By Naomi Smith,
CEO, Best for Britain
Old MacDonald had a farm ee-eye-ee-eye-oh.
And on that farm he had 80,000 hormone injected cows
This of course, is the Australian edition of the classic nursery rhyme. That’s a lot of moo-moos here and moo-moos there, because Australia specialises in farming on a grand scale.
The biggest cattle station in Australia is Anna Creek and it constitutes around 5.8 million acres of arid South Australian farmland. If real estate on this scale is hard to visualise, that’s an area larger than Israel.
In recent years, it has raised around 10,000 cattle but, at its peak in 2012, there were 17,000 head on the ranch – all managed by just 17 staff.
You call that a herd? This is a herd - The Alexandria farm, in the Northern Territory, is a mere two-thirds of the size of Anna Creek, but is home to 80,000 cattle.
In fact, Australia has eight of the ten biggest farms on the planet – China has a couple of dairy operations that dwarf even the Aussie efforts, but it’s our friends down under who are masters of large-scale cattle farming.
For context, the average British farm is around 213 acres and even the bigger farms are, on average, a little over 1,000 acres.
With Aussie rules, Aussies win
When it comes to economies of scale, British farmers are at a distinct disadvantage. The President of the National Farmers Union Scotland, Martin Kennedy, says Aussie farming methods are much more efficient, with cattle fed industrially and intensively, and with the industry having a larger carbon hoofprint as a result – and that’s before meat is transported halfway around the world.
So it’s little surprise that British farmers are deeply anxious about the looming trade deal with Australia.
But it’s not just British farmers who are concerned. Best for Britain polling shows 61 percent of people believe the welfare of farmers should take priority in a trade deal – and only 20 per cent would put cheaper food ahead of protecting them.
There are a host of reasons for consumers to be concerned about the impact a rushed trade deal could have on British food supplies.
As well as the advantages of scale that Australian farmers enjoy, there are welfare issues as well, such as the length of time live animals can be in transit, and cruel practices such as mulesing – slashing the rear quarters of animals, without anaesthetic, to reduce blow fly infestations.
Then, of course, there is the issue of injecting growth hormones into livestock. At present, Australian beef exports represent only 0.5 per cent of the UK market, and none of that contains hormones.
The real danger from easing rules on an issue like this is not so much the impact on Australian imports, but the fact it would open the floodgates to other countries sending hormone-treated meat to the UK. ‘Hello’ chlorinated chicken from the USA.
The Trade Secretary is busy today demoing fresh sounds including, ‘no bleached birds from the US’ and, ‘I’ve been clear we’re not changing standards’. While we always applaud new material, sometimes you just want to hear the classics. Play, ‘No checks in the Irish sea’ or ‘Free and frictionless trade with Europe’!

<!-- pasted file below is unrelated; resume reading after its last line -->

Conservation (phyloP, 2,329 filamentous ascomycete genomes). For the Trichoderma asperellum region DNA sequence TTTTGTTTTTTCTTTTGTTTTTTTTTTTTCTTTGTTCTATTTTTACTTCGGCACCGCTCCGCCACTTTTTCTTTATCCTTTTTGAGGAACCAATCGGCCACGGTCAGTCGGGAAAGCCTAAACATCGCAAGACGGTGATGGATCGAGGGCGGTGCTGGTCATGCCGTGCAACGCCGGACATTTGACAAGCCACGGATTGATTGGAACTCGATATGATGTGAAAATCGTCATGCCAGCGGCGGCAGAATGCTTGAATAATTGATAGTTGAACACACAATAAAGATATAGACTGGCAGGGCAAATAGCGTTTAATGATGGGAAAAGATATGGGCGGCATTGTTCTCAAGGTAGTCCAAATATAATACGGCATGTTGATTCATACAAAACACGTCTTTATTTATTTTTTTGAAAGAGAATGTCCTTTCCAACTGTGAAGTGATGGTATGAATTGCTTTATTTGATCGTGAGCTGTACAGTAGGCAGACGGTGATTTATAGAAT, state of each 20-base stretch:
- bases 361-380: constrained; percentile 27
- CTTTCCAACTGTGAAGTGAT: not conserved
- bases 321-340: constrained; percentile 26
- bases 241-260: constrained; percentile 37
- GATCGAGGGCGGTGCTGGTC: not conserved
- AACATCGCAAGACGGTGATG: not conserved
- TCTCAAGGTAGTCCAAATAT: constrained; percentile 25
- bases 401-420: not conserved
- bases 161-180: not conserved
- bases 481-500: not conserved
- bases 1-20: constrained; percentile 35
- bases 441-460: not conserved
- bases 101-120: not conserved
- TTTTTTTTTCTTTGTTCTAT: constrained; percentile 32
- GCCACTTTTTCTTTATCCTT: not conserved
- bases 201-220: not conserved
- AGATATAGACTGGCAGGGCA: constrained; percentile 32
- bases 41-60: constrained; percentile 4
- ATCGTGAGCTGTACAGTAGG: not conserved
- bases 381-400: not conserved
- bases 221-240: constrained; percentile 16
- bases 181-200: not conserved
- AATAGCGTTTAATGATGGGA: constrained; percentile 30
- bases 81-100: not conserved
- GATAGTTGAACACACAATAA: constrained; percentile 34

A ready-made problem
Now, you may say that’s no problem, that you would still buy only free-range chickens and hormone-free beef.
But, if you are a meat-eater, ask yourself this: do you routinely check where the ingredients of ready meals or takeaways, for example, come from?
When’s the last time you asked a chippy what was in their sausage? Or restaurant what conditions their chicken was raised in? Do you know the origin of the pepperoni on that late night pizza?
If we open the back door to second-rate food imports – and, in ethical terms at least, that is certainly what we are talking about – then it’s not the premium Waitrose cuts that will be affected, it’s the freezer food we love to indulge in after a session or worse, the grub in schools,hospitals and care homes where cost is often the primary concern and those doing the eating have no say.
And that’s the risk from a rushed Australian trade deal – it’s not the immediate impact of relaxing the rules for Antipodean farmers but, rather, the inevitable bleeding away of standards when we strike deals with other countries, and the ease with which ingredients that are, at present, illegal, can find their way legitimately and anonymously into our food chain.
This applies not only to meat products, but to our fruit and veg too: what pesticides are used? Are products Fair Trade? Is their production doing irreparable damage to our environment? And are these ingredients produced to the same standards as they would be by farmers in Britain?
Tiers at dinnertime
We can’t have a two-tier system for our foodstuffs because when standards slip, they slip for everyone. For large farms and small, Australian farms and their British counterparts, and for all consumers no matter where they do their weekly shop. Of course, poorer consumers are likely to be impacted more, because that’s how the economics of cheap food works.
Any deal needs proper scrutiny, proper time for examination, and transparency around who the winners and losers will be.
Crashing through a deal with very experienced Australian negotiators to engineer positive headlines, and get a Brexit ‘win’, simply stores problems up for the future, both in terms of trade negotiations and the standards that so many people have worked so hard to put in place and maintain.
Messing with those standards would, then, be a very slippery slope indeed, one likely to affect all of us, not just Aussie MacDonald and his struggling competitors here in Blighty. Ee-eye-ee-eye-No.
CEO, Best for Britain